Dawn shares that she didn't fully comprehend the disease of addiction while her sister was struggling. "Even with my knowledge and history growing up with Emily, I still didn't understand," she says. But after Emily's death, while finishing her final year of study as a psychiatric nurse practitioner, Dawn's perception shifted. "I couldn't save Emily, so I need to attempt to save someone for her, in her memory," she says. Dawn now works with patients with substance abuse issues, and became the first nurse practitioner in her organization to prescribe Buprenorphine, a medication used in treating opioid addiction.
Jarrod Barber, 19, Laguna Niguel, California
"He was a great and very protective big brother," says his mother, Jodi. "He loved the ocean and bodysurfing, and he played baseball for nine years."
After breaking his collarbone in a biking accident as a teenager, Jarred was prescribed Vicodin, which he grew dependent on. His mom says that he then moved on to the opioid Opana, which he accessed from a nearby doctor who was later sentenced to 30 years to life in 2016 for the murders of three patients who died from overdoses. "He'd go with his friends to this doctor's office, and they'd come out with whatever they asked for in under five minutes," Jodi says.
With the support of his parents, Jarrod visited a psychologist who prescribed antidepressant and anti-anxiety meds to combat cravings as Jarrod tried to detox. But on January 8, 2010, after watching a movie with friends in his home, Jarrod died after ingesting a blend of Opana and the prescription drugs his psychologist had given him.
After her son's death, which was closely followed by the drug-related deaths of three of Jarrod's friends, Jodi Barber made a documentary aimed at educating teens and young adults about opioid drugs. She also volunteers to field calls from parents and kids struggling with addiction. Her hope is to reduce stigma around the disease of addiction, while also taking down doctors who overprescribe opioids.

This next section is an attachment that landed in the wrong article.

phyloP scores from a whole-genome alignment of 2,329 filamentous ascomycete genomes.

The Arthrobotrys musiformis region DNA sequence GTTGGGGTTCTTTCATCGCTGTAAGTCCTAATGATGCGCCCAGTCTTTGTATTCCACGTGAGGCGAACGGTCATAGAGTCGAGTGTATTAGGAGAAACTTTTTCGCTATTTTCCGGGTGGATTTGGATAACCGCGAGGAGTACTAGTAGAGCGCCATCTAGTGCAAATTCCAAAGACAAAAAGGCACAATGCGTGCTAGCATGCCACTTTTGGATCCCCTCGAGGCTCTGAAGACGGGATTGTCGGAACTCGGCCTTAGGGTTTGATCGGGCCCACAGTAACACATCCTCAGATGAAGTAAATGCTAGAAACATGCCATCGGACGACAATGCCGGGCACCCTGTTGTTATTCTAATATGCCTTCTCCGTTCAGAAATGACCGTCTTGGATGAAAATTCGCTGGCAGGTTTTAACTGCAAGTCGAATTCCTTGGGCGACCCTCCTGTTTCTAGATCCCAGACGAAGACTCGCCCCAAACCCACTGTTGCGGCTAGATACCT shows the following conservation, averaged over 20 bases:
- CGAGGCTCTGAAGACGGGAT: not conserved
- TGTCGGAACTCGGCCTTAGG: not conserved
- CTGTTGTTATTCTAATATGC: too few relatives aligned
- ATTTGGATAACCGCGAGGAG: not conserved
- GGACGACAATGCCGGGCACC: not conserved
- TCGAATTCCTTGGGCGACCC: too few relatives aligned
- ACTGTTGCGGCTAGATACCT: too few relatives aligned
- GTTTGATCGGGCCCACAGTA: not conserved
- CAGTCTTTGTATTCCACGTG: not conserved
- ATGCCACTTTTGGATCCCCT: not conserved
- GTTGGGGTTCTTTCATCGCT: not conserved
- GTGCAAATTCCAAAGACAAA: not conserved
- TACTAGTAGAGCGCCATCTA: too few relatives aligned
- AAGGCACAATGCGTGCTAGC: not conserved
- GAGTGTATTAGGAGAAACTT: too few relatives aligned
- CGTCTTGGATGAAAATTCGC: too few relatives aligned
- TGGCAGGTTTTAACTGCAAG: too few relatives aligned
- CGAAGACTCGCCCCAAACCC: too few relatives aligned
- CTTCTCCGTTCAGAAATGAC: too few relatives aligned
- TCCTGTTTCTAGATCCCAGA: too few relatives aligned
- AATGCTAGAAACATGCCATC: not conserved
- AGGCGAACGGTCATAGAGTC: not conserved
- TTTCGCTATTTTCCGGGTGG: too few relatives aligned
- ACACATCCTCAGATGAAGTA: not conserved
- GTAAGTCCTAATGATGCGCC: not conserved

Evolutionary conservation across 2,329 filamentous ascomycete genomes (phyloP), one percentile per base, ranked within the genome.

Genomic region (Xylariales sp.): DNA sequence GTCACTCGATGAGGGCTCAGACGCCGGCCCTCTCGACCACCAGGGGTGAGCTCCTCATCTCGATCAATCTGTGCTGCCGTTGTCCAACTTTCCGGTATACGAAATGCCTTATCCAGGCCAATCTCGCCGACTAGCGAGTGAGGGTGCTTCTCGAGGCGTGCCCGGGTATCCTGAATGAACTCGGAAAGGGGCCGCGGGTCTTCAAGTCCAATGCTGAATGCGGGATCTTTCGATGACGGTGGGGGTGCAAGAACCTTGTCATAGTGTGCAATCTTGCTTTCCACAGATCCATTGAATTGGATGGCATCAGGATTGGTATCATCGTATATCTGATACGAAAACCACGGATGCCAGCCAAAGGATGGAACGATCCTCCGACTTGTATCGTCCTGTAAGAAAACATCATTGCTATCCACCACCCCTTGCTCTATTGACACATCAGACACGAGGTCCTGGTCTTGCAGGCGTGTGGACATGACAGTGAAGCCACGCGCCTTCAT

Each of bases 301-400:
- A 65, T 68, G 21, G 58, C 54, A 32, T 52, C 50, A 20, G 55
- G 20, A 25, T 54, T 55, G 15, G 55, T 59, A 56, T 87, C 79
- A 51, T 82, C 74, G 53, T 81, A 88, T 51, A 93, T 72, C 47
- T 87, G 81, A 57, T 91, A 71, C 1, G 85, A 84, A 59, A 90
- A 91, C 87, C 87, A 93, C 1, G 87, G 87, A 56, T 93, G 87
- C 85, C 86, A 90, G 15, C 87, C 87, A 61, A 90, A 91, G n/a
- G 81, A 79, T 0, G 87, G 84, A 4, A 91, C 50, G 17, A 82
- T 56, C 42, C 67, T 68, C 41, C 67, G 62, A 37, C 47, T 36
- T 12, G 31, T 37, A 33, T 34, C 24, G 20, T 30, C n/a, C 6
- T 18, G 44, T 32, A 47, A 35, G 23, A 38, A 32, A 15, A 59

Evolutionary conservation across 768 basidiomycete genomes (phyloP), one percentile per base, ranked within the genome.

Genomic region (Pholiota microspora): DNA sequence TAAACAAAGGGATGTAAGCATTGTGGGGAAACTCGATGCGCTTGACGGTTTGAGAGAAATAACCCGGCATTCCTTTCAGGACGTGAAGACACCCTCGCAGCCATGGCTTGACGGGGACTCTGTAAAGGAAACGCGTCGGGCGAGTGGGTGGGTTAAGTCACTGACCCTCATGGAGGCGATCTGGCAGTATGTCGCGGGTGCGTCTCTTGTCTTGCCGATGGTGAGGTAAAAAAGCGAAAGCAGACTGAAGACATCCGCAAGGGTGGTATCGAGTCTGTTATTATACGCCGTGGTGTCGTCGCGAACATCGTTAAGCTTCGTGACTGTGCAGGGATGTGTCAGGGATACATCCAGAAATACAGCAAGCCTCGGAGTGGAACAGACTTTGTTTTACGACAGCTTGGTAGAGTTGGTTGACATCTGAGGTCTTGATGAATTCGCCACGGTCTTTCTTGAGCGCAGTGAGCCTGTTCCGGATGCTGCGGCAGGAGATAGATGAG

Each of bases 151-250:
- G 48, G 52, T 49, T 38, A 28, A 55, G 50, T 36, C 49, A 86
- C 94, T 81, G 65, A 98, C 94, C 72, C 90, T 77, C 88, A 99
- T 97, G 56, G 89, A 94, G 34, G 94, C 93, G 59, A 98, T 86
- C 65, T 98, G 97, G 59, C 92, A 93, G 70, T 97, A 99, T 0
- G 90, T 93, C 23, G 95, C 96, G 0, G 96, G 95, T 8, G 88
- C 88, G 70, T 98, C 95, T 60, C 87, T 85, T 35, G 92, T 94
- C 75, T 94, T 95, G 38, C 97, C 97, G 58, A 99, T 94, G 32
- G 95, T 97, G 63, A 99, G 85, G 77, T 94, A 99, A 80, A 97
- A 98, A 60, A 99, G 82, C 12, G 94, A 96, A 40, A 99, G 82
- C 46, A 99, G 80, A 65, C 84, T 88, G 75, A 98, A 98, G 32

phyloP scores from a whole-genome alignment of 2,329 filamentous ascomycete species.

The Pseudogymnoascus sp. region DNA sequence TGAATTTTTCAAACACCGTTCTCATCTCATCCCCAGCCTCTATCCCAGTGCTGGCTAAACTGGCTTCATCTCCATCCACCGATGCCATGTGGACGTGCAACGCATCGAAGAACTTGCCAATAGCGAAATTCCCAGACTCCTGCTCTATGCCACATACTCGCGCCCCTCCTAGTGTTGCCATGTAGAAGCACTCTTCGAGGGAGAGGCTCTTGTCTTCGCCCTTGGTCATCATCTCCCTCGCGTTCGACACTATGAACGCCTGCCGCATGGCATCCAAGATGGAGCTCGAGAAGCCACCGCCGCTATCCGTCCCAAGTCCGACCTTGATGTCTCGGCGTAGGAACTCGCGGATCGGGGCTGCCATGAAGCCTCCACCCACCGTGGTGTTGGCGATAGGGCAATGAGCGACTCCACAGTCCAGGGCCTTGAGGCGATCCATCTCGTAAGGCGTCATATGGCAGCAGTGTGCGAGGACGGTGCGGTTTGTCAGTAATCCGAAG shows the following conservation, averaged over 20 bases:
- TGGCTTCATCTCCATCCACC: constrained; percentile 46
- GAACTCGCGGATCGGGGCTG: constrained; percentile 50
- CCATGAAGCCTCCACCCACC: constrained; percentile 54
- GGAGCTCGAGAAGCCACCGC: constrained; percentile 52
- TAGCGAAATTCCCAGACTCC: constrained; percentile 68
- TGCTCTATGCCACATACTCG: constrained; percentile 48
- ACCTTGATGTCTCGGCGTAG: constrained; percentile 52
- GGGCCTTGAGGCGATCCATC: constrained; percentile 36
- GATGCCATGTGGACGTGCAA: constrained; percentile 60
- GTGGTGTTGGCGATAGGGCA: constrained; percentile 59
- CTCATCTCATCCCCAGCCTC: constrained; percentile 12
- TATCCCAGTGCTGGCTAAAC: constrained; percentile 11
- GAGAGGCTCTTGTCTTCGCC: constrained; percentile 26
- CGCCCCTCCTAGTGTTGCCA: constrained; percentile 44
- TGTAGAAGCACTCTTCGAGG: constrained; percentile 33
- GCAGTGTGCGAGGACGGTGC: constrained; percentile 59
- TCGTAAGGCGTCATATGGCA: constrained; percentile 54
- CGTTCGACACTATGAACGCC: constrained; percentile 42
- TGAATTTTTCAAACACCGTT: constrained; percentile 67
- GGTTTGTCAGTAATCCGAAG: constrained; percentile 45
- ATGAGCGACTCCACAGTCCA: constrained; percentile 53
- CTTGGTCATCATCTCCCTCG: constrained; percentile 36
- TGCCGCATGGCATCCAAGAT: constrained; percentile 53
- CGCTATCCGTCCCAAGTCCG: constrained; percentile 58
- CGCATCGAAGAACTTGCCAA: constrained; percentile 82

Salvatore Marchese, 26, Blackwood, New Jersey
Patty DiRenzo describes her son, Sal, as compassionate, loving, and hard to coax a smile out of. "But when he smiled, he just lit up," she says.
Sal died of an accidental heroin overdose on September 23, 2010, leaving behind a young son. Officials believe that the people Sal was using with left him when he overdosed, fearing the legal repercussions of calling for help. "People need to know that most states now have the 911 Good Samaritan law. We have Narcan now. These lives can be saved," Patty says.
She adds that despite his addiction, Sal remained caring and gentle. Patty never experienced belligerence from her son—instead, she saw shame. "I could just see the sorrow in his face," she says.
After Sal's death, Patty began advocating for overdose prevention. "I vowed that I'd continue to talk about him, to share his story, and to save lives," she says. In addition to her work on the Camden County Addiction Awareness Task Force, Patty provides training on how to administer Naloxone, which can reverse opioid overdoses. She also works to help people who've completed addiction treatment programs find employment.
"So many kids are ashamed to ask for help," she says. "We need to talk about it—we need to let them know there's no shame in their disease."
Daniel Bishop, 29, Coatesville, Indiana
"I was a tomboy, so we spent our days playing Power Rangers and wrestling," Jamie Tranbarger recalls about her brother, Daniel. As he got older, Daniel loved music—Tupac and Eminem were among his favorites.
After suffering from chronic hip pain, Daniel was referred to a pain management doctor. The doctor prescribed both OxyContin and benzodiazepines—two addictive drugs that, when used in tandem, can be fatal. But it wasn't until Daniel lost his job early in 2016 that his addiction surged. "He ended up losing his apartment and moved in with my mom, who tried to get him clean," says Jamie.
After that, Daniel got a new job that he liked, and life seemed to be on the upswing. "But then everything went downhill," Jamie says. Daniel started exhibiting more combative behavior. On November 1, 2016, Jamie spoke to her brother. "I told him to get help, and he hung up on me," she says. Daniel dozed throughout the day, with his mom checking in on him periodically. When his older brother tried to rouse him for dinner, Daniel didn't wake up. He died of an overdose of benzodiazepines and OxyContin.
Jamie says he'll be remembered for his kindness. "He was a father who left behind a little girl. He was loved so much and was loyal to a fault," Jamie says. She encountered a frustrating lack of understanding and empathy about addiction in the year since Daniel's death. "When people hear of overdoses, they don't have compassion. It tends to fall on deaf ears that these people were someone's loved one," she says.